May 12, 2014 — Some low-income women who have obtained private health plans through the Affordable Care Act's (PL 111-148) insurance marketplaces also will have access to additional coverage through their state's Medicaid program if they become pregnant, the AP/San Francisco Chronicle reports.
According to the AP/Chronicle, prior to the ACA, low- and middle-income women who were uninsured and pregnant had access to special, time-limited Medicaid coverage that lasted through the child's birth. Once the ACA took effect, uninsured people typically had to enroll either in Medicaid coverage or coverage purchased through the marketplaces, depending on their income levels.
However, the Treasury Department last summer clarified that states' Medicaid coverage for pregnant women did not meet the ACA's definition of "minimum essential coverage" because it was temporary and states could limit coverage of services. As a result, certain pregnant women are now able to access coverage through both their state's Medicaid system -- depending on income requirements -- as well as through private marketplace plans.
Some observers have raised concerns about implementation of the coverage options. The ruling was issued too late for states to incorporate it this year into their Medicaid and marketplace computer systems, which currently support enrollment in one program or the other. Officials also face the challenge of educating consumers about their options.
In addition, the cost of pregnancy care and childbirth can be significant but hard to predict. About half of pregnancies in the U.S. are unplanned. Many consumers focus on monthly premiums when they select plans and think less about out-of-pocket costs, the AP/Chronicle notes.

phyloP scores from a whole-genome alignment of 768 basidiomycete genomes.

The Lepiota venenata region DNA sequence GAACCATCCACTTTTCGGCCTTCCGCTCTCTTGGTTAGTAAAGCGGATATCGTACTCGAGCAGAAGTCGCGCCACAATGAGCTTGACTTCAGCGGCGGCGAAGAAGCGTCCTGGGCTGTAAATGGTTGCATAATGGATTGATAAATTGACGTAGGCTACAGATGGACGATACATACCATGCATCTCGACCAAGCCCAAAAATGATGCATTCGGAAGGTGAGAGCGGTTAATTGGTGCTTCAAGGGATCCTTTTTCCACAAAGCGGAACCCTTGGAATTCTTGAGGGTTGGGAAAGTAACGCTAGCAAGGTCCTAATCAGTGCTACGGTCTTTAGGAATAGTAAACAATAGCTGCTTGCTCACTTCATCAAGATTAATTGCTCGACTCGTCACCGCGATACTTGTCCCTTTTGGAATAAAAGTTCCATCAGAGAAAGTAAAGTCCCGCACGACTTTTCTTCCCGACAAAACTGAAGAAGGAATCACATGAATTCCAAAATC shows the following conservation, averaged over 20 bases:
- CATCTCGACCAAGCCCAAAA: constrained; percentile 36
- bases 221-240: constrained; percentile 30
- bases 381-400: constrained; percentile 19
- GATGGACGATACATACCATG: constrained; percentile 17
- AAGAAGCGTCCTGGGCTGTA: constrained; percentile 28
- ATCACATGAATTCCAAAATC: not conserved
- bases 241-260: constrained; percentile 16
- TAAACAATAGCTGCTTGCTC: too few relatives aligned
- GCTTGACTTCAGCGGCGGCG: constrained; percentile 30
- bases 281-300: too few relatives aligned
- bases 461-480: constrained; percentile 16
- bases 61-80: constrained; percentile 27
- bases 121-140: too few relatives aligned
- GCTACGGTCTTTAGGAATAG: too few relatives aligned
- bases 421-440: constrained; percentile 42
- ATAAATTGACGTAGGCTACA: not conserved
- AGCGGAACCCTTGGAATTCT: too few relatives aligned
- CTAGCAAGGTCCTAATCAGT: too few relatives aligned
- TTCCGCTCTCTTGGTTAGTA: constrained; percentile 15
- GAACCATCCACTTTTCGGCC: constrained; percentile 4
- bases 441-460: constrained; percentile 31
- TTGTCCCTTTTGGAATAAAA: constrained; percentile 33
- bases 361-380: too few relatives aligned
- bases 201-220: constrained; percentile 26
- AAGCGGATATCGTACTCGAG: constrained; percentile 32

Cynthia Pellegrini, head of March of Dimes' office in Washington, D.C., said, "A lot of women, particularly in a situation like childbirth, could end up with significant out-of-pocket costs," but if "they are eligible for Medicaid, they could be protected from costs ranging from hundreds to thousands of dollars."
Dipti Singh, an attorney with the National Health Law Program, said the best choice will depend on a woman's particular circumstances. For example, low-income women might be better off remaining solely in Medicaid because many states have opted to provide comprehensive coverage for pregnant women, whereas women with marketplace plans might want to also enroll in Medicaid to limit their out-of-pocket expenses (AP/San Francisco Chronicle, 5/12).
Obama Administration Reminds New Parents of Enrollment Options
In related news, the federal government used Mother's Day to remind uninsured women that giving birth or adopting a child counts as a special enrollment circumstance under the ACA, meaning that they can enroll in a plan through the marketplaces even though the initial open enrollment period has ended, the AP/Washington Times reports.
Under the ACA, people who have recently given birth or adopted a child have 60 days from the date of birth or adoption to enroll in coverage. Coverage purchased through the marketplaces includes postpartum depression treatment, breast pumps, immunization and other preventive services (AP/Washington Times, 5/11).